21st Century Transportation

Efficient public transportation systems like intercity rail and clean bus systems would make America’s transportation future better for everyone by reducing traffic congestion and pollution, and increasing our options for getting around.

Public transit, biking and walking for the future

Changing Transportation: Illinois PIRG Education Fund's series of reports on the dramatic changes underway in how Americans travel.

Americans are increasingly looking for more and better options to get around — options like expanded public transit, better biking alternatives, walkable neighborhoods and high-performance intercity trains. But while our transportation preferences are changing, too often our transportation policies are stuck in the past. 

Our work has helped to educate the public about the changing ways we get around and the need for policy reform to respond to and encourage further transformation. Our nation’s highway-focused transportation system leaves too many communities isolated from opportunity, creates too much pollution, causes health problems, and does a poor job of getting Americans where they want to go. While Americans increasingly want to live in communities with other ways to travel, our vision for a national transportation system is largely stuck in the 1950s. Instead of simply lurching from one funding crisis to the next, our nation needs to make smart choices that will prepare us for the 21st century. These include a forward-looking 21st century transportation system that serves more places, is more reliable, creates less pollution and reduces global warming emissions.

Some communities across the country are responding, implementing a vision for transportation that includes things like bridges designed for walkers, bikers, trains and streetcars, but not automobiles; bus stations that are also digital hot spots; smart traffic lights that communicate with cars, and other innovative solutions.

Through a series of well researched and eye opening reports, public outreach, and work with local coalitions and public officials, we've pushed for more forward-looking reforms. We’ve turned the tide against wasteful highway expansion boondoggles. We've encouraged Departments of Transportation to recognize and plan for a shift toward more balanced travel choices. We’ve demonstrated the enormous benefits that have been gained so far with reductions in the nation’s volume of driving. There’s much work ahead to promote new planning and policy approaches that accomplish these goals and Illinois PIRG Education Fund is hard at work already.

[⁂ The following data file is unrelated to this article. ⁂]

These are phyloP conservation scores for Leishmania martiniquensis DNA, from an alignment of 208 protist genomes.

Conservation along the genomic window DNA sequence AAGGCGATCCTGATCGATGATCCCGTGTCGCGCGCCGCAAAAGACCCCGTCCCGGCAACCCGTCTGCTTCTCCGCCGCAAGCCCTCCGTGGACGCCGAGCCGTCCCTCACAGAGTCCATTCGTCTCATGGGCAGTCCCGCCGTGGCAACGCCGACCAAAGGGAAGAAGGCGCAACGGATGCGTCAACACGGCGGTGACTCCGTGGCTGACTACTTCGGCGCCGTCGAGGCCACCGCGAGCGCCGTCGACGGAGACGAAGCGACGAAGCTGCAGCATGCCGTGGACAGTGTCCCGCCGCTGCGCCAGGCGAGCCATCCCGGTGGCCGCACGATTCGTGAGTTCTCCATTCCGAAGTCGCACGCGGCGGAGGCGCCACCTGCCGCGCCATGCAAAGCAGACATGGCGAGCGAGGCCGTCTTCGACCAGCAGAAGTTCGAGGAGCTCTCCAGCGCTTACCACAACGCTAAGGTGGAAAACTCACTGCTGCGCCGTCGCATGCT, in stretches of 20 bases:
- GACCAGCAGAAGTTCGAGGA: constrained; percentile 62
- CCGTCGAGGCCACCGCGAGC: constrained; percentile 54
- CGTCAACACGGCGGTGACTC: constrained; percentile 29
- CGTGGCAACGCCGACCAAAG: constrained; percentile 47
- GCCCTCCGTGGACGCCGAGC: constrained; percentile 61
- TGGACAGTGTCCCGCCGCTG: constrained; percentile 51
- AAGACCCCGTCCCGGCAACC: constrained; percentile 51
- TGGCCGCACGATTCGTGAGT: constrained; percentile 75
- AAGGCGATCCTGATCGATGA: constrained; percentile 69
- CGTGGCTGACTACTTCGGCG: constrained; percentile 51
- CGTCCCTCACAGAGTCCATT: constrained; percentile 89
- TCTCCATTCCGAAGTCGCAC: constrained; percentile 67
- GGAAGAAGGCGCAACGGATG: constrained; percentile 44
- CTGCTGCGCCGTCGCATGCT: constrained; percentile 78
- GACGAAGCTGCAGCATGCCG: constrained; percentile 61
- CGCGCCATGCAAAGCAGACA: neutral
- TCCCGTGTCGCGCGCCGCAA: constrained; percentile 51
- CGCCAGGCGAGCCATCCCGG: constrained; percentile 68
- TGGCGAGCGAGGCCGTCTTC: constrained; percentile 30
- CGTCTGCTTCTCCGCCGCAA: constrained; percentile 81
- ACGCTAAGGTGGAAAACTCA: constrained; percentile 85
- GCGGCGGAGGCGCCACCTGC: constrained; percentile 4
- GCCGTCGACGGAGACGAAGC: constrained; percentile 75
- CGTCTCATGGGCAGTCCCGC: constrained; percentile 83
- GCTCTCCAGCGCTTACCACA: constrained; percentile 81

Check out our video showcasing our work to bring about better transportation options for America's future.


Issue updates

Blog Post | Transportation

Communities Roaring for More TIGER Grants | Sean Doyle

Across the country, municipalities are looking for more transportation funding, particularly for public transportation. A recent poll from Politico magazine found that among mayors, aging and deteriorating transportation infrastructure was the most often cited concern. Enter TIGER grants.

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Media Hit | Transportation

3 lessons from the Illiana boondoggle

With a few sentences in a news release last week, Gov. Bruce Rauner drove a crucial nail in the Illiana Expressway's coffin, a precipitous fall for what had been Illinois' No. 1 transportation priority. Good riddance to bad rubbish.

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News Release | Illinois PIRG | Transportation

Statement: Governor Rauner Kills the Illiana Boondoggle

We applaud Governor Rauner for heeding the advice of thousands of Illinois residents who urged him to kill the wasteful Illiana expressway. Governor Rauner cited the 'current fiscal crisis,' but even in good fiscal times, the Illiana was an unjustified waste of taxpayer dollars. 

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Report | Illinois PIRG Education Fund | Transportation

Who Pays for Roads?

Many Americans believe that drivers pay the full cost of the roads they use through gas taxes and other user fees. That has never been true, and it is less true now than at any other point in modern times.

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News Release | Illinois PIRG | Transportation